Update 1: short-term memories are stored in the pre-frontal cortex, while the hippocampus stores long-term memories. The article has been updated with the correction.
A new finding on how the brain stores memories may help explain forgetfulness in elderly people, or in individuals suffering from poor sleep.
Neuroscientists at UC Berkley found slow brainwaves generated while we sleep play a key part in transporting memories from the prefrontal cortex to the hippocampus. The prefrontal cortex is our short-term memory bank, while the hippocampus stores long-term memories.
The problem is that as we grow older, memories may be getting jammed in the prefrontal cortex thanks to poor quality of sleep, and new memories rewrite the old ones.
“What we have discovered is a dysfunctional pathway that helps explain the relationship between brain deterioration, sleep disruption and memory loss as we get older – and with that, a potentially new treatment avenue,” said UC Berkeley sleep researcher Matthew Walker, an associate professor of psychology and neuroscience at UC Berkeley and senior author of the study published Jan. 27 in the journal Nature Neuroscience.
“When we are young, we have deep sleep that helps the brain store and retain new facts and information,” Walker said. “But as we get older, the quality of our sleep deteriorates and prevents those memories from being saved by the brain at night.”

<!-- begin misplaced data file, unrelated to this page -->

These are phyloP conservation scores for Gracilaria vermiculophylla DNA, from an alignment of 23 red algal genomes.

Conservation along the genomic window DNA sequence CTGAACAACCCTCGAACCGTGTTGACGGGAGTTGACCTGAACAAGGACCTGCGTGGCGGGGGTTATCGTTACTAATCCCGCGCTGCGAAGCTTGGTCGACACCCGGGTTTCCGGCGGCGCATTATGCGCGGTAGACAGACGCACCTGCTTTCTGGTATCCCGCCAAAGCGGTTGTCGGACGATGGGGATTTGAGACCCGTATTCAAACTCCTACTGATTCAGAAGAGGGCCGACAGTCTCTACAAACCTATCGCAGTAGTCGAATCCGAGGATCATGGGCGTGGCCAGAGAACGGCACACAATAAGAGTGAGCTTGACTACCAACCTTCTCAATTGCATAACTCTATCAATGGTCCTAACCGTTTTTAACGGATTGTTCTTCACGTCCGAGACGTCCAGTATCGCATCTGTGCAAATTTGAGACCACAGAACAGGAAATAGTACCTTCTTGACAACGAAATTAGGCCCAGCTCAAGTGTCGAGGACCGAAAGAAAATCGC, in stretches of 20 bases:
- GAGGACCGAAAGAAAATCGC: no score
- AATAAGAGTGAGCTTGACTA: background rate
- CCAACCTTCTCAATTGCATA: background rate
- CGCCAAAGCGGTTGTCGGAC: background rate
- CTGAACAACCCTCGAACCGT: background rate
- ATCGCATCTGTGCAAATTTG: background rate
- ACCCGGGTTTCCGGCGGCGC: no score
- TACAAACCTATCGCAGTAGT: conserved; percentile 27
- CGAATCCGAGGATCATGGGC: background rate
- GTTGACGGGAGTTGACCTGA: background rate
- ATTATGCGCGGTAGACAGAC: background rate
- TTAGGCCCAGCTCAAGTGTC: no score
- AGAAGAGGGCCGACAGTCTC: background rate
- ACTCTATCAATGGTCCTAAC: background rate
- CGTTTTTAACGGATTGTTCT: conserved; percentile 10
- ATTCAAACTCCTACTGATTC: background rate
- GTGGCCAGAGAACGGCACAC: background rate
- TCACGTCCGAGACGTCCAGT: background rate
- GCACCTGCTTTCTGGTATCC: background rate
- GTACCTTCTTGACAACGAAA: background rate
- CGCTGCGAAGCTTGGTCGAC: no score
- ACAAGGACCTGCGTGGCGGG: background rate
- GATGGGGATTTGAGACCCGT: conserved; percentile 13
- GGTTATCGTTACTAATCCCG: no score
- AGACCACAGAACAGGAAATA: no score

For healthy adults, it’s estimated we spend a quarter of the night in deep, rapid-eye-movement (REM) sleep, when slow waves are generated by the brain’s middle frontal lobe. The study found that degenerated of the frontal lobe in elderly people was tied to their failure to enter the REM sleep state.
Improving Sleep for Better Memory
Researchers at UC Berkley will be conducting a study to see whether they can help improve the overnight memory of older adults.
“Can you jumpstart slow wave sleep and help people remember their lives and memories better? It’s an exciting possibility,” said Bryce Mander, a postdoctoral fellow in psychology at UC Berkeley and lead author of this latest study, in a press release.
So far, they’ve tested 18 younger adults (most in their 20s), and 15 elderly people (most in their 70s). They had each individual try to remember a 120-word set. According to the press release “As they slept, an electroencephalographic (EEG) machine measured their brain wave activity. The next morning, they were tested again on the word pairs, but this time while undergoing functional and structural Magnetic Resonance Imaging (fMRI) scans.”
They found the quality of sleep among the elderly participants was 75 percent lower than that of the younger participants, and the elderly participants did 55 percent worse on the memory tests.
According to the press release, however, “in younger adults, brain scans showed that deep sleep had efficiently helped to shift their memories from the short-term storage of the hippocampus to the long-term storage of the prefrontal cortex.”
Photo credit: By mark sebastian (Flickr: Laziest. Model. Ever. (#6228), via Wikimedia Commons.